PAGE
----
From beginning to end, The Comedy of Errors is a giant clusterfuck of mistaken identity, conflicted courtship, and unfair accusations. Even though it’s Shakespeare’s shortest play, the variations on yes-you-did-no-I-didn’t can get a little tedious. Fortunately, Classical Actors Ensemble have created a zesty and engaging production for local park performances, giving the 16th-century farce a 20th-century twist.
The plot hinges on extended confusion between two men, both named Antipholus, identical twins separated in infancy, both played here by Jake Sung-Guk Sullivan. The brothers’ parents bought a pair of low-born twins for them as slaves, and each Antipholus still retains his own Dromio (both played by Timothy Daly). When Antipholus/Dromio of Syracuse go looking for their long-lost twins and arrive in Ephesus, the fact that everyone there seems to recognize them somehow doesn’t tip the two off to the fact that they may be nearing their goal.
With sets and costumes that suggest mid-century America, director Marika Proctor turns this Comedy into a tale of two coasts. Antipholus and Dromio of Syracuse have a dopey skater vibe straight out of Bill and Ted’s Excellent Adventure. Antipholus and Dromio of Ephesus, on the other hand, have Brooklyn accents and brutish tendencies that are more along the lines of Goodfellas.
The broad caricatures work: Despite very minimal costume changes, we never have trouble telling the pairs apart. Proctor and the ensemble manage, with a few simple props and a little help from an audience volunteer, to have the brothers share scenes and even walk off into the sunset together at the end.
Marci Lucht goes full diva as Adriana, spouse of the more settled Antipholus. Waving a martini glass and perpetually brimming with indignation, she’s more than ready for The Real Housewives of Ephesus. Nissa Nordland Morgan plays Adriana’s sister Luciana, and Morgan’s sweeter demeanor pairs nicely with Lucht’s sour pucker.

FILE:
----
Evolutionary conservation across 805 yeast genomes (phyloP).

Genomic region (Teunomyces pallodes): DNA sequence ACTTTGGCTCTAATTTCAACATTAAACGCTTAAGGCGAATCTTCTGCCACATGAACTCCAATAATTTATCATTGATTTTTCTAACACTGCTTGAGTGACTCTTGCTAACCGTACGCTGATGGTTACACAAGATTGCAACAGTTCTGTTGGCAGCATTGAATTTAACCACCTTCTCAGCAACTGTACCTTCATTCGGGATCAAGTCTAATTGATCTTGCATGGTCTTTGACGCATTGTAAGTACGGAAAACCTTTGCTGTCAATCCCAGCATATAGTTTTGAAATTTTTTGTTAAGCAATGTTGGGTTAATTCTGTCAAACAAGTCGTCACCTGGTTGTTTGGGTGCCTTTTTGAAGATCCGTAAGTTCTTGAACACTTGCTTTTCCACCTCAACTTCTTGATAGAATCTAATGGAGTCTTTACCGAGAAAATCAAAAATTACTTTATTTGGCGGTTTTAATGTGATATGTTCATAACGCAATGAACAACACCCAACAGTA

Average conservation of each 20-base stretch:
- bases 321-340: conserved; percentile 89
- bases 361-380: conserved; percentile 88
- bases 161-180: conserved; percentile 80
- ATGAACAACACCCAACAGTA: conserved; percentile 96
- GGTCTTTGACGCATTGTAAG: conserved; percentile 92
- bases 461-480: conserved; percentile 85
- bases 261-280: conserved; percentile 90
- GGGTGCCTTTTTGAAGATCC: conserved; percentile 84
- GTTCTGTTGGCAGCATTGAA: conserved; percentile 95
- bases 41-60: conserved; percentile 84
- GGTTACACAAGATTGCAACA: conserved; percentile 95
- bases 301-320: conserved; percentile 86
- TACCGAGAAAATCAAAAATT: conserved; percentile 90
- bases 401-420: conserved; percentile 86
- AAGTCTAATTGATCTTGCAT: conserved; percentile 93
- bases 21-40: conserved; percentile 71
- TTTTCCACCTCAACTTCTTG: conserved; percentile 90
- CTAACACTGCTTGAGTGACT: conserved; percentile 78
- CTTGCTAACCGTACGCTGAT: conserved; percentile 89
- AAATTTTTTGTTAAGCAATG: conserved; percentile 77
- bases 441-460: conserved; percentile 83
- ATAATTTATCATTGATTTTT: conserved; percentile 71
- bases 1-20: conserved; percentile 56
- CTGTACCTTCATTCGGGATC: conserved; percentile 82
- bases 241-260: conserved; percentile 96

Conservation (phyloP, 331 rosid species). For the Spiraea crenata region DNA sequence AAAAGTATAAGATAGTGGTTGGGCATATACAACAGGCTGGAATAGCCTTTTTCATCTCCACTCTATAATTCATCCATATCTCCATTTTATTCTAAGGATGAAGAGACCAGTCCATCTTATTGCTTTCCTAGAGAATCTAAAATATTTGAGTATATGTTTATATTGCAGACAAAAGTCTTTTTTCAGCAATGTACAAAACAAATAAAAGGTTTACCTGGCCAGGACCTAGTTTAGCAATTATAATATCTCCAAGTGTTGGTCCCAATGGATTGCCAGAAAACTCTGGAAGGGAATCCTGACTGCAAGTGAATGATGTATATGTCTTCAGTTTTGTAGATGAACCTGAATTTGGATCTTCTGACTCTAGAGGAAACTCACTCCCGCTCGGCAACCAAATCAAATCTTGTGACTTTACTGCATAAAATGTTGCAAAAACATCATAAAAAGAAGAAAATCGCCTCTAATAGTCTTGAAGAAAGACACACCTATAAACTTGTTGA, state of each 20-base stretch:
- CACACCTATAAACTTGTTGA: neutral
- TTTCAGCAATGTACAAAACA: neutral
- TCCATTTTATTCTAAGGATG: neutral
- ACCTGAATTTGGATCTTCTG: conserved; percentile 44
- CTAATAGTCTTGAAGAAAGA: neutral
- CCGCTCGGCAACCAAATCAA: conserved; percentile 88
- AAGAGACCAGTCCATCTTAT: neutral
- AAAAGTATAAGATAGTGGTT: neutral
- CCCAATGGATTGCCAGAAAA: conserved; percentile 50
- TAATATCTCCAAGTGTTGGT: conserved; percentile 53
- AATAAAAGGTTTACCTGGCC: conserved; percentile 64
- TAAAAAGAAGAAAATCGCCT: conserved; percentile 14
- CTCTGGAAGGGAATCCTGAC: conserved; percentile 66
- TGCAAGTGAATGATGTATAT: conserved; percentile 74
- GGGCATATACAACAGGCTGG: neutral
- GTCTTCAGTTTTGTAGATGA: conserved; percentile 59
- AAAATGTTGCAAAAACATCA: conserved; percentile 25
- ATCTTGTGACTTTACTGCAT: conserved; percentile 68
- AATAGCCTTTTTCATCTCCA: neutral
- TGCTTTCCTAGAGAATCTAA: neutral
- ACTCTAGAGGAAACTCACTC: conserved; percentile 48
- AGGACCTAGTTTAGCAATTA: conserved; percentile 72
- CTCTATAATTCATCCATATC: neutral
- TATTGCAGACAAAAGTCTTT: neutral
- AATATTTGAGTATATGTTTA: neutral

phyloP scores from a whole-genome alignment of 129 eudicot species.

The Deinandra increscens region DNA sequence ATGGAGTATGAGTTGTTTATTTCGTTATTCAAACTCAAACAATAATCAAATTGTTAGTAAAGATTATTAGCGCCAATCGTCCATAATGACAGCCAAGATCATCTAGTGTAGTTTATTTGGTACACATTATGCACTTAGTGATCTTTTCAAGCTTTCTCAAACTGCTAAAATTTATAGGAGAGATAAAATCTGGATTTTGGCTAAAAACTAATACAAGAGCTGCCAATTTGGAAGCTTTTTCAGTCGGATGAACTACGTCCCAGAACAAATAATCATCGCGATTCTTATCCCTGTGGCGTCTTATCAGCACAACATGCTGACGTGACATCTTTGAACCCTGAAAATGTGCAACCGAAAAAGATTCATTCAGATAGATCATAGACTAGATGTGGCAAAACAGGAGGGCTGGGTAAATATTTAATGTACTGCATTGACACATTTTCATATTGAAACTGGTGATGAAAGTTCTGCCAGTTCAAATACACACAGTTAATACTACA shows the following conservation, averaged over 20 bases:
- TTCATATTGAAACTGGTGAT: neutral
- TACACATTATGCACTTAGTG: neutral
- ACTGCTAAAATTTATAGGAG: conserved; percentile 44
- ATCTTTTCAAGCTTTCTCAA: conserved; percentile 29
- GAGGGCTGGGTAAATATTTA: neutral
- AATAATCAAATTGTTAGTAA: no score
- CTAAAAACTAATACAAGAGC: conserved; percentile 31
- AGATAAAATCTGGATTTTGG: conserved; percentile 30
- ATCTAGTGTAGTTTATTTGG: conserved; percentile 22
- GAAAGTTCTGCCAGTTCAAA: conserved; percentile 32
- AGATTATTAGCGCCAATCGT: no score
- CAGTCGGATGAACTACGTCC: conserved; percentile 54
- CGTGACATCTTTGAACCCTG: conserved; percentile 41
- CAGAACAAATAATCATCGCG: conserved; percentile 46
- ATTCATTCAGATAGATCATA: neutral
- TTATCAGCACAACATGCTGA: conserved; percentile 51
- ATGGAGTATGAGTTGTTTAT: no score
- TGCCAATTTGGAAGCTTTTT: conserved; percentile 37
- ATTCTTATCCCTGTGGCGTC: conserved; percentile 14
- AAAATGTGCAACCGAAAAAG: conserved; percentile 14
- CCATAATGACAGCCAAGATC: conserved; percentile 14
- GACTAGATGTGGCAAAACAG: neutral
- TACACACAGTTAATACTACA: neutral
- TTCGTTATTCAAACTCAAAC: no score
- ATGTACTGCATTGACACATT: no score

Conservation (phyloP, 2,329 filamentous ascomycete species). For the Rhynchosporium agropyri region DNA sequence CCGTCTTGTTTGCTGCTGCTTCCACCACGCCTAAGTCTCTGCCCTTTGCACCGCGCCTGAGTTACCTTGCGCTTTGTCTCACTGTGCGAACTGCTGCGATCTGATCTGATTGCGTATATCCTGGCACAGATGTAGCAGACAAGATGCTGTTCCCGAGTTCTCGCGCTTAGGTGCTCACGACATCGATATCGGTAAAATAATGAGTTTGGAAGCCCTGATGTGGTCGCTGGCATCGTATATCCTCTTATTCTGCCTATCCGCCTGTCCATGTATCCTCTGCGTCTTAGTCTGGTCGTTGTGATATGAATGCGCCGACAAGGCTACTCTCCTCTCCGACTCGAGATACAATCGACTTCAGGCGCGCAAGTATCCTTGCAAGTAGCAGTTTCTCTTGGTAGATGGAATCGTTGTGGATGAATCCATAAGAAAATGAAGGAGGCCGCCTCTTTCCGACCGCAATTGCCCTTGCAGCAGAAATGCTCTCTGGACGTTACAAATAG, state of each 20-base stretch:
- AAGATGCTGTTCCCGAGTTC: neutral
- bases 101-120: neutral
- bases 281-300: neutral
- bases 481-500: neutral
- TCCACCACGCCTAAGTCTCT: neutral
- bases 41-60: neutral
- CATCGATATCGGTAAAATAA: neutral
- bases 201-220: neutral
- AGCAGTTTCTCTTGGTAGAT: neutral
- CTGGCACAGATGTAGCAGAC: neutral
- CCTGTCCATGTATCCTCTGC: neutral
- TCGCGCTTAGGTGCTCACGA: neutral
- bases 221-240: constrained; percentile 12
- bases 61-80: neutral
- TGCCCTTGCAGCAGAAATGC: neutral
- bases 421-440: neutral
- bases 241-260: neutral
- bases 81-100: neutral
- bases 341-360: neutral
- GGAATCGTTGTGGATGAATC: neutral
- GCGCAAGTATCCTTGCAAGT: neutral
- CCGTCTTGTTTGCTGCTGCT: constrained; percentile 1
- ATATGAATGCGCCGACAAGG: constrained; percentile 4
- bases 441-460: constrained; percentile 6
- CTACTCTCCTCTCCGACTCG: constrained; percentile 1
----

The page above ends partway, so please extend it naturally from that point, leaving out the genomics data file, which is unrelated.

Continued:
The two open the show singing Irving Berlin’s “Sisters,” one of the several pop songs that serve as interstitial entertainments between Ephesian escapades. An indoor production could have done without the musical numbers, but in an al fresco setting, the songs help to keep the sprawling audience focused and engaged.
By Friday night’s season-opening performance in St. Louis Park, the cast were already a tight unit, completely comfortable with the material and riffing on the silly situations with enough winking asides to let the audience know they’re in on the joke, but not enough to turn the show into sheer camp. The campiest character, to the crowd’s delight, is the Courtesan — played by Thomas Henry with a coat of bright lipstick and a sassy jut of the hips.
New York’s Public Theater is stoking controversy with its Trump-as-Caesar, but in the Twin Cities this summer, Shakespeare in the park means pure frothy fun with this game and goofy Comedy of Errors.